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Autosplit-Mode and $F[6] vs @F[6]

by strat (Canon)
on Feb 20, 2003 at 23:35 UTC ( #237273=perlquestion: print w/replies, xml ) Need Help??
strat has asked for the wisdom of the Perl Monks concerning the following question:

Dear monks,

every time I use a perl-onliner with -ane and @F, I wonder why I can't access a single column of the input file with $F[6] (which contains undef) but have to use @F[6] and will get warned if I enable warnings about like the following way:

Scalar value @F[6] better written as $F[6] at -e line 1.

An example code may be:

perl -0012 -ane "print join(' => ',@F[8,6]),qq~\n~ if @F[6]=~/cmd\.exe +/" access.csv;
For input file, I used an apache access-log where the spaces were replaced by a tab as separator.

Do you know the reason for this strange behaviour?

Best regards,
perl -e "s>>*F>e=>y)\*martinF)stronat)=>print,print v8."

Replies are listed 'Best First'.
Re: Autosplit-Mode and $F[6] vs @F[6]
by xmath (Hermit) on Feb 21, 2003 at 00:57 UTC
    Hahaha, it took me a while to realize it...

    It's not perl, it's your shell! Commandline argument strings in double-quotes undergo variable substitution by the shell. :-D

    The solution:

    perl -0012 -ane 'print join(" => ",@F[8,6]),"\n" if $F[6]=~/cmd\.exe/' + access.csv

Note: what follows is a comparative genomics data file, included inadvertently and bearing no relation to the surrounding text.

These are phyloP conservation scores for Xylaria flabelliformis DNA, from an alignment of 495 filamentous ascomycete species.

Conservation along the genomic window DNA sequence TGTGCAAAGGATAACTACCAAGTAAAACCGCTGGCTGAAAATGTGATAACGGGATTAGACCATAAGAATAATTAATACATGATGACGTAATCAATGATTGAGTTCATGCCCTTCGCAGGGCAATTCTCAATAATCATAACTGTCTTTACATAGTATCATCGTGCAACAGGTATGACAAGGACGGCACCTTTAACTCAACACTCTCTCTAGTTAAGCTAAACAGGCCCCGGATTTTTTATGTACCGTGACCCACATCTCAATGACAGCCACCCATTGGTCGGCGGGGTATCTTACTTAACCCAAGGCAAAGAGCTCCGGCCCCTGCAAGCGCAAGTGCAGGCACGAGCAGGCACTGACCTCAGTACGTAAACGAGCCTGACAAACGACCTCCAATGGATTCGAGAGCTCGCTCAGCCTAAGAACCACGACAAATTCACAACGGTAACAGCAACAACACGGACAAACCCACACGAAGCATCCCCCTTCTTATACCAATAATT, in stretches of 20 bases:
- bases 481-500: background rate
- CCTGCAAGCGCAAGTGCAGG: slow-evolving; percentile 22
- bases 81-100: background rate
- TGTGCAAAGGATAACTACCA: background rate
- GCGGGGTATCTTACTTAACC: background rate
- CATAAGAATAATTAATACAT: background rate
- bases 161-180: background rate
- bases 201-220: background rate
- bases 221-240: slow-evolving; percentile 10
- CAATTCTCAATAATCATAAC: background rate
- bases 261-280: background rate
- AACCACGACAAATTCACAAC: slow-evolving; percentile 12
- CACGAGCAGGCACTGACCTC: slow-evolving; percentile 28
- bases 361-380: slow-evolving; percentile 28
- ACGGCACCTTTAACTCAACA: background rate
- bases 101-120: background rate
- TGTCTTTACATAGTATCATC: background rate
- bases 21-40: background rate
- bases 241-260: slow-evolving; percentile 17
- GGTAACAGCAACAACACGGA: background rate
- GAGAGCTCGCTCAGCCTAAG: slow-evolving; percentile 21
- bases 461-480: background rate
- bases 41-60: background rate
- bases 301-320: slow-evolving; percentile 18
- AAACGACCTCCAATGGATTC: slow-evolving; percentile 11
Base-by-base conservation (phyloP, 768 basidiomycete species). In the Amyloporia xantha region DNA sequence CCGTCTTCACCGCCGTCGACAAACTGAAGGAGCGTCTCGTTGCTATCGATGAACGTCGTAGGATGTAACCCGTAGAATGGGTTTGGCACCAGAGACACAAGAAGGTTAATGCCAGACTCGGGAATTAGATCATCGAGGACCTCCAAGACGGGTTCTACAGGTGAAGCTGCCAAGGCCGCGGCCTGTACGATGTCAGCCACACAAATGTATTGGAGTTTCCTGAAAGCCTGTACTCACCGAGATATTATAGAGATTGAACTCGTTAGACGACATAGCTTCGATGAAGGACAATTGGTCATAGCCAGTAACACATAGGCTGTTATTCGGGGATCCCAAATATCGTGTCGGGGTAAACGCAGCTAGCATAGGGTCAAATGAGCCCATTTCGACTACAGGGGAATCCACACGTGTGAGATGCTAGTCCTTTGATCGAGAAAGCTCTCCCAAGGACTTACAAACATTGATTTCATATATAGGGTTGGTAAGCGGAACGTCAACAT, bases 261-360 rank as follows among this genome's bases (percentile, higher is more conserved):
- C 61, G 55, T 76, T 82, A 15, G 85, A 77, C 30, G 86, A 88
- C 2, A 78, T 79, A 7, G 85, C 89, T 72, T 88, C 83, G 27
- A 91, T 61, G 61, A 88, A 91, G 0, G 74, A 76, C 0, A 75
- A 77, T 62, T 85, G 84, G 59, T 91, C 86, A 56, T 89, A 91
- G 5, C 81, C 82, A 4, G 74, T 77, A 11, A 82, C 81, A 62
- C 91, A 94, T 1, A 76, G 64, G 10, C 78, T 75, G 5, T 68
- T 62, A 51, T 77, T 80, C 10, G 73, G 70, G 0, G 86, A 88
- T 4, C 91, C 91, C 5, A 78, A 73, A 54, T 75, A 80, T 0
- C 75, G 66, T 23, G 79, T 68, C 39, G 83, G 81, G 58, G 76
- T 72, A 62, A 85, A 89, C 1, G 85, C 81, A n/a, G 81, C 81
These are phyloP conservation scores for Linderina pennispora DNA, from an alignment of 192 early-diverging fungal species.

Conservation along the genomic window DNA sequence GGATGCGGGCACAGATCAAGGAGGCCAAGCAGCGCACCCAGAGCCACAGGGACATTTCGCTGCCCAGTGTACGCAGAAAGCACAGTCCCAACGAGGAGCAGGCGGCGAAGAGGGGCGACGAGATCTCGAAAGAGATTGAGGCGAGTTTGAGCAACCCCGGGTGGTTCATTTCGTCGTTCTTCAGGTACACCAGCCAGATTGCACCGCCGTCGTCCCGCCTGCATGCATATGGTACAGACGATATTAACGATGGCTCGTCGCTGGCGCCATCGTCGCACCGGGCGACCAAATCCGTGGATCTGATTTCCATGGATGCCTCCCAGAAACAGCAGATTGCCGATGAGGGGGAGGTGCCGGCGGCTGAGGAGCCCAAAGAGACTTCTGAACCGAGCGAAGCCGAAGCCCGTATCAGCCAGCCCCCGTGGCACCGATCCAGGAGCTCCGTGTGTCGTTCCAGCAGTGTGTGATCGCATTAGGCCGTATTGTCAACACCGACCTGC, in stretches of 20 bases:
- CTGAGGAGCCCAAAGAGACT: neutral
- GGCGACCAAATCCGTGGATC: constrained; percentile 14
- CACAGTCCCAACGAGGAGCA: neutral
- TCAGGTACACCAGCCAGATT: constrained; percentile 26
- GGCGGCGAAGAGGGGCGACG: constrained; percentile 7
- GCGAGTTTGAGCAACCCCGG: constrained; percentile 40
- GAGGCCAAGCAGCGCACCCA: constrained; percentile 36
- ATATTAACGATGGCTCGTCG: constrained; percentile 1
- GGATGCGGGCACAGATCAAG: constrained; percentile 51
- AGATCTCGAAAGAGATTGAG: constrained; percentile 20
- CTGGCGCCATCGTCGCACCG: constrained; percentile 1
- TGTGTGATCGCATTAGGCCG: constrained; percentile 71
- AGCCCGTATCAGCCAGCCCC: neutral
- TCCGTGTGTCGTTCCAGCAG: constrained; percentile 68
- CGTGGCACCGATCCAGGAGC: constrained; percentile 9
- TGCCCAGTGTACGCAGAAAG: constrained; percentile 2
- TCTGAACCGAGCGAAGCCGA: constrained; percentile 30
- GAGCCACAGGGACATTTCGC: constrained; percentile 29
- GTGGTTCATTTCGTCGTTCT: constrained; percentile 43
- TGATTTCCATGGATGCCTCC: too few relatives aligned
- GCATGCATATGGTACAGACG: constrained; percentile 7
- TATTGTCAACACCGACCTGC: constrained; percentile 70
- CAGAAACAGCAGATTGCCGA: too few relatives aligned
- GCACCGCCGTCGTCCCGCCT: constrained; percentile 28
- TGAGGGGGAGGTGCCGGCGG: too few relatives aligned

Re: Autosplit-Mode and $F[6] vs @F[6]
by Aristotle (Chancellor) on Feb 20, 2003 at 23:59 UTC
    I don't recall something like that and a quick test shows I cannot reproduce your problem. Are you sure @F really contains what you think it does and where you think it does?

    Makeshifts last the longest.

@F[6] vs. $F[6] - The Wrong Answer
by Elgon (Curate) on Feb 21, 2003 at 00:01 UTC

    Hi Strat,

    What is happening here is related to the way that Perl looks at individual values (scalars) and lists of values (arrays.) When you are referring to the whole list, stored in @F, say in a foreach loop...

    foreach $_(@F) # For each value in the list called @F { # Do stuff... }
    ...then you should use the @ prefix but when you want a single, discrete value within @F, such as $F[6], say in the following if clause...
    if ($F[6]) # If the seventh individual value in @F is true { # Do stuff }

    ...then you should use $F[6]. Essentially, if you're trying to access a single value then you'll want $, a list of values @ and a hash of key/value pairs %. Type "perldata" into the search box at the top of any perlmonks page and hit the search button. This should explain all you wish to know.


    Update : Apologies to all concerned, I completely misread the question in my eagerness to provide an answer. Please ignore the above. *Goes very red*

    "What this book tells me is that goose-stepping morons, such as yourself, should read books instead of burning them."
           - Dr. Jones Snr, Indiana Jones and the Last Crusade]

      If you read his post carefully you'll find he actually does know this.

      Makeshifts last the longest.

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